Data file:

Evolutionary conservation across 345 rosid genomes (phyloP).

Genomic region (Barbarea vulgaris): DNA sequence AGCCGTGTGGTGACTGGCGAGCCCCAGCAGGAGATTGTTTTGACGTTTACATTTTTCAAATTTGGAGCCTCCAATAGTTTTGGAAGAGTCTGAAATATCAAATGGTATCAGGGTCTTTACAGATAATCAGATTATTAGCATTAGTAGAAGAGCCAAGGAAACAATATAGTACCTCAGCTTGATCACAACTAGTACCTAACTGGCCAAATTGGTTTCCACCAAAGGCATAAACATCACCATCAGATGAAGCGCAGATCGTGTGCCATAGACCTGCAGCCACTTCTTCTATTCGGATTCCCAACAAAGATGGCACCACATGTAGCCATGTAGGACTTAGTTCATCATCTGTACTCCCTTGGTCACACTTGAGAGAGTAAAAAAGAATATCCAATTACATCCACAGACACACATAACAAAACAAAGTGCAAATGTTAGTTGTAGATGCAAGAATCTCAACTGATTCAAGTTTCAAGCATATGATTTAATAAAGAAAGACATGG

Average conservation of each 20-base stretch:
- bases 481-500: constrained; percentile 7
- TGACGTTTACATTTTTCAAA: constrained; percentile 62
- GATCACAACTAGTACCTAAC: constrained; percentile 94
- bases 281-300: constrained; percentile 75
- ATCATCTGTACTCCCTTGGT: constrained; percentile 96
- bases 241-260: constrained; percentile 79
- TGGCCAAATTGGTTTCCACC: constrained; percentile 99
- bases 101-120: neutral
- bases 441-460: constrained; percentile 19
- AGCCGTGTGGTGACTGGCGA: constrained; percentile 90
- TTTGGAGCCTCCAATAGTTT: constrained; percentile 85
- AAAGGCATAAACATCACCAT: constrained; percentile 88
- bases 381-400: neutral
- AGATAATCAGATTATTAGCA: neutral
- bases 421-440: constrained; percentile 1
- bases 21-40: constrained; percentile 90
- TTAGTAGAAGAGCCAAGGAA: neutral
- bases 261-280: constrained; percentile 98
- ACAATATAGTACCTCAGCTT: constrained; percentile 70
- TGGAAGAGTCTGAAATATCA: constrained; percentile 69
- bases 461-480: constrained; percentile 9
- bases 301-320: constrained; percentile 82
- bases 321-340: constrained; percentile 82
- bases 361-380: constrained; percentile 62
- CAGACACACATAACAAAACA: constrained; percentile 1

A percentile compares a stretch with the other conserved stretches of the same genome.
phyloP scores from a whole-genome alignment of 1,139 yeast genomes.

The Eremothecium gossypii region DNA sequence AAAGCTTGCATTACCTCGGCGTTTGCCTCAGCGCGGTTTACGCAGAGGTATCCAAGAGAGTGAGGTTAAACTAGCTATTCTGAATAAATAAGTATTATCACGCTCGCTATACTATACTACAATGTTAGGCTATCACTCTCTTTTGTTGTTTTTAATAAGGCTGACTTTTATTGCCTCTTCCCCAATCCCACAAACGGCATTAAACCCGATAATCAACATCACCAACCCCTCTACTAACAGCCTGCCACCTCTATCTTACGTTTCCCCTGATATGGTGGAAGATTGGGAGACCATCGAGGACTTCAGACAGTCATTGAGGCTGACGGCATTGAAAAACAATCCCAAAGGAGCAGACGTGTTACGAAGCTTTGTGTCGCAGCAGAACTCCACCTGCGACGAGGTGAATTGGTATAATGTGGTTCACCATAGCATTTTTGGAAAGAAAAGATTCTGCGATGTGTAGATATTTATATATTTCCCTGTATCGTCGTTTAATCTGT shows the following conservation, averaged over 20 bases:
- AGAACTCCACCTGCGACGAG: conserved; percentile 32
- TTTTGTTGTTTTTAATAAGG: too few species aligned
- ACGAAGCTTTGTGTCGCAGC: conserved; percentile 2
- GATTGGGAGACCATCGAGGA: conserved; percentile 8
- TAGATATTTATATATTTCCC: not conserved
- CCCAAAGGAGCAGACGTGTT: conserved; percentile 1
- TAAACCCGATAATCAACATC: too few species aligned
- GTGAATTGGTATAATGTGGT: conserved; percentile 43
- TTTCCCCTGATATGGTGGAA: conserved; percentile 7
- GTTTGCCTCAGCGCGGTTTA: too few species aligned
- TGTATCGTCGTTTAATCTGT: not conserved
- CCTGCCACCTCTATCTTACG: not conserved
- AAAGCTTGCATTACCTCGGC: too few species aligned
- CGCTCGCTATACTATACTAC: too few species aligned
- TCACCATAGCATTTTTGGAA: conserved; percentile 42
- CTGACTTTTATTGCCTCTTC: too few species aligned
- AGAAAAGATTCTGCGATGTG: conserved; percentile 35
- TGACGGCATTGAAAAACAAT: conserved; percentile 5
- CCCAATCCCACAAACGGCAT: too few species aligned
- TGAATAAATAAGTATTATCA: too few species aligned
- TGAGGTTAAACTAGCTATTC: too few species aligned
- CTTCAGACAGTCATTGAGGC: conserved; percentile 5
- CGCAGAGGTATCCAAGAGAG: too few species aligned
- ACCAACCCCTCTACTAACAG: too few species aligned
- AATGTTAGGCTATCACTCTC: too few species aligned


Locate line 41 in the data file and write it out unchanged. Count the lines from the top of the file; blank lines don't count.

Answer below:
- GTTTGCCTCAGCGCGGTTTA: too few species aligned